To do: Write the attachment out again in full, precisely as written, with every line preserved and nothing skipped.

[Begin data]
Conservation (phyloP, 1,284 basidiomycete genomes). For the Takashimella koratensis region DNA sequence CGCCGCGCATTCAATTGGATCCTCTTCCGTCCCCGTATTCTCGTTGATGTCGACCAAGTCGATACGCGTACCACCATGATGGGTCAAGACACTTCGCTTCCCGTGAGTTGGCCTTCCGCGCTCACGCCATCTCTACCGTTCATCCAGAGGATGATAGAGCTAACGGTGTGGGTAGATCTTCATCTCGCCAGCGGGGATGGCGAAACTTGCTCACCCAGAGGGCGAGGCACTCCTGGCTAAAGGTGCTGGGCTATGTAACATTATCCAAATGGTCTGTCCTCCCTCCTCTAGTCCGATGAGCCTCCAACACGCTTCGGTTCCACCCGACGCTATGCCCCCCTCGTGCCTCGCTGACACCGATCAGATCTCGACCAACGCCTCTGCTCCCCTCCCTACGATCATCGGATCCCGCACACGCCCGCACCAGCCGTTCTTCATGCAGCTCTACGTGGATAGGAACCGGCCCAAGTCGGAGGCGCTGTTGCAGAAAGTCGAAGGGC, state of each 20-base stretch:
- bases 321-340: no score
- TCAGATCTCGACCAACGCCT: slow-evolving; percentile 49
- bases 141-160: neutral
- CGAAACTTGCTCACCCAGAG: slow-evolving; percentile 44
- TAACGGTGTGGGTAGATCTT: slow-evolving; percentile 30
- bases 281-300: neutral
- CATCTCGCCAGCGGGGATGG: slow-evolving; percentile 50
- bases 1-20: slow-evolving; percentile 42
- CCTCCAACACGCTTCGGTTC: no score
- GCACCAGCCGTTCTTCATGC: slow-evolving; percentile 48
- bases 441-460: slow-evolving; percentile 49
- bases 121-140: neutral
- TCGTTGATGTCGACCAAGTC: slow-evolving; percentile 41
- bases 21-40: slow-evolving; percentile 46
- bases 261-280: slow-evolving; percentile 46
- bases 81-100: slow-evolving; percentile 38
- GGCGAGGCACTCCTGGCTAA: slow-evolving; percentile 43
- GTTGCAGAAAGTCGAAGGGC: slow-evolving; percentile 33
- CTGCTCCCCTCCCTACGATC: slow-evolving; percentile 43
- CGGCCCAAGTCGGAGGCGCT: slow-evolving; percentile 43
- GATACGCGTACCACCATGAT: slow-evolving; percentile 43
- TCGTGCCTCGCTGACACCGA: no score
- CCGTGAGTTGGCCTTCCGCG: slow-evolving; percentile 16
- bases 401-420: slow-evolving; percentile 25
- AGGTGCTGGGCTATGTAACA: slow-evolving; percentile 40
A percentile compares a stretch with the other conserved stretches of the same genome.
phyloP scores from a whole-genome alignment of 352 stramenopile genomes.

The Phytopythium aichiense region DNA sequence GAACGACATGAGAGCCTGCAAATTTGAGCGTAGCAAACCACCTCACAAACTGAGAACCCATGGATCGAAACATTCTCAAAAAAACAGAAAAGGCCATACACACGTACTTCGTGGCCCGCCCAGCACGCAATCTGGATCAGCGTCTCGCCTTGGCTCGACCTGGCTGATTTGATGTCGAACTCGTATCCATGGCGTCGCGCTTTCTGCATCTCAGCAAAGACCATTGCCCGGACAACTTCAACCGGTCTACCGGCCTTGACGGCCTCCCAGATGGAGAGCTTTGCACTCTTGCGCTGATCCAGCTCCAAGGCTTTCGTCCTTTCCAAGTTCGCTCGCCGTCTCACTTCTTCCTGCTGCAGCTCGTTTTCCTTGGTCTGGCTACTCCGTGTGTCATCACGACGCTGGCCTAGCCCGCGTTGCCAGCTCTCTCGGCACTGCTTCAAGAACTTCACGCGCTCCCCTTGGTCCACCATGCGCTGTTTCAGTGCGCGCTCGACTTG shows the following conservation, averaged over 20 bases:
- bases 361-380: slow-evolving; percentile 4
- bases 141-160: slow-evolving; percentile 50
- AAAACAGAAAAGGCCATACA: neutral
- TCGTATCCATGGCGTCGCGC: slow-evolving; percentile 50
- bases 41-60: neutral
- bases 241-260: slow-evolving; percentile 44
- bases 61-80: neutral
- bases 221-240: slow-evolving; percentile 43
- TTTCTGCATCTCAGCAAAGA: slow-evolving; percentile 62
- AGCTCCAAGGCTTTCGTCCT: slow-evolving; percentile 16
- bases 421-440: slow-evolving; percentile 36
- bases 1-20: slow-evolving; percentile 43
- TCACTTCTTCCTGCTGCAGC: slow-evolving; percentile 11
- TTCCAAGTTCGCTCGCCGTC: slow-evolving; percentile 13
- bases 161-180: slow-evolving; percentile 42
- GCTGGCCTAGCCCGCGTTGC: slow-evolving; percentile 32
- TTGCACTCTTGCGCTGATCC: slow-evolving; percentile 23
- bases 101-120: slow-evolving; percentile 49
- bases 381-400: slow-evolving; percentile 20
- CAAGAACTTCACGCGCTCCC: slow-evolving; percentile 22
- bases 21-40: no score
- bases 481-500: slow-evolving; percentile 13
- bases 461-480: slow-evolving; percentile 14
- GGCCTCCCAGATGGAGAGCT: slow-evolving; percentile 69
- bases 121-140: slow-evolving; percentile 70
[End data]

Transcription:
Conservation (phyloP, 1,284 basidiomycete genomes). For the Takashimella koratensis region DNA sequence CGCCGCGCATTCAATTGGATCCTCTTCCGTCCCCGTATTCTCGTTGATGTCGACCAAGTCGATACGCGTACCACCATGATGGGTCAAGACACTTCGCTTCCCGTGAGTTGGCCTTCCGCGCTCACGCCATCTCTACCGTTCATCCAGAGGATGATAGAGCTAACGGTGTGGGTAGATCTTCATCTCGCCAGCGGGGATGGCGAAACTTGCTCACCCAGAGGGCGAGGCACTCCTGGCTAAAGGTGCTGGGCTATGTAACATTATCCAAATGGTCTGTCCTCCCTCCTCTAGTCCGATGAGCCTCCAACACGCTTCGGTTCCACCCGACGCTATGCCCCCCTCGTGCCTCGCTGACACCGATCAGATCTCGACCAACGCCTCTGCTCCCCTCCCTACGATCATCGGATCCCGCACACGCCCGCACCAGCCGTTCTTCATGCAGCTCTACGTGGATAGGAACCGGCCCAAGTCGGAGGCGCTGTTGCAGAAAGTCGAAGGGC, state of each 20-base stretch:
- bases 321-340: no score
- TCAGATCTCGACCAACGCCT: slow-evolving; percentile 49
- bases 141-160: neutral
- CGAAACTTGCTCACCCAGAG: slow-evolving; percentile 44
- TAACGGTGTGGGTAGATCTT: slow-evolving; percentile 30
- bases 281-300: neutral
- CATCTCGCCAGCGGGGATGG: slow-evolving; percentile 50
- bases 1-20: slow-evolving; percentile 42
- CCTCCAACACGCTTCGGTTC: no score
- GCACCAGCCGTTCTTCATGC: slow-evolving; percentile 48
- bases 441-460: slow-evolving; percentile 49
- bases 121-140: neutral
- TCGTTGATGTCGACCAAGTC: slow-evolving; percentile 41
- bases 21-40: slow-evolving; percentile 46
- bases 261-280: slow-evolving; percentile 46
- bases 81-100: slow-evolving; percentile 38
- GGCGAGGCACTCCTGGCTAA: slow-evolving; percentile 43
- GTTGCAGAAAGTCGAAGGGC: slow-evolving; percentile 33
- CTGCTCCCCTCCCTACGATC: slow-evolving; percentile 43
- CGGCCCAAGTCGGAGGCGCT: slow-evolving; percentile 43
- GATACGCGTACCACCATGAT: slow-evolving; percentile 43
- TCGTGCCTCGCTGACACCGA: no score
- CCGTGAGTTGGCCTTCCGCG: slow-evolving; percentile 16
- bases 401-420: slow-evolving; percentile 25
- AGGTGCTGGGCTATGTAACA: slow-evolving; percentile 40
A percentile compares a stretch with the other conserved stretches of the same genome.
phyloP scores from a whole-genome alignment of 352 stramenopile genomes.

The Phytopythium aichiense region DNA sequence GAACGACATGAGAGCCTGCAAATTTGAGCGTAGCAAACCACCTCACAAACTGAGAACCCATGGATCGAAACATTCTCAAAAAAACAGAAAAGGCCATACACACGTACTTCGTGGCCCGCCCAGCACGCAATCTGGATCAGCGTCTCGCCTTGGCTCGACCTGGCTGATTTGATGTCGAACTCGTATCCATGGCGTCGCGCTTTCTGCATCTCAGCAAAGACCATTGCCCGGACAACTTCAACCGGTCTACCGGCCTTGACGGCCTCCCAGATGGAGAGCTTTGCACTCTTGCGCTGATCCAGCTCCAAGGCTTTCGTCCTTTCCAAGTTCGCTCGCCGTCTCACTTCTTCCTGCTGCAGCTCGTTTTCCTTGGTCTGGCTACTCCGTGTGTCATCACGACGCTGGCCTAGCCCGCGTTGCCAGCTCTCTCGGCACTGCTTCAAGAACTTCACGCGCTCCCCTTGGTCCACCATGCGCTGTTTCAGTGCGCGCTCGACTTG shows the following conservation, averaged over 20 bases:
- bases 361-380: slow-evolving; percentile 4
- bases 141-160: slow-evolving; percentile 50
- AAAACAGAAAAGGCCATACA: neutral
- TCGTATCCATGGCGTCGCGC: slow-evolving; percentile 50
- bases 41-60: neutral
- bases 241-260: slow-evolving; percentile 44
- bases 61-80: neutral
- bases 221-240: slow-evolving; percentile 43
- TTTCTGCATCTCAGCAAAGA: slow-evolving; percentile 62
- AGCTCCAAGGCTTTCGTCCT: slow-evolving; percentile 16
- bases 421-440: slow-evolving; percentile 36
- bases 1-20: slow-evolving; percentile 43
- TCACTTCTTCCTGCTGCAGC: slow-evolving; percentile 11
- TTCCAAGTTCGCTCGCCGTC: slow-evolving; percentile 13
- bases 161-180: slow-evolving; percentile 42
- GCTGGCCTAGCCCGCGTTGC: slow-evolving; percentile 32
- TTGCACTCTTGCGCTGATCC: slow-evolving; percentile 23
- bases 101-120: slow-evolving; percentile 49
- bases 381-400: slow-evolving; percentile 20
- CAAGAACTTCACGCGCTCCC: slow-evolving; percentile 22
- bases 21-40: no score
- bases 481-500: slow-evolving; percentile 13
- bases 461-480: slow-evolving; percentile 14
- GGCCTCCCAGATGGAGAGCT: slow-evolving; percentile 69
- bases 121-140: slow-evolving; percentile 70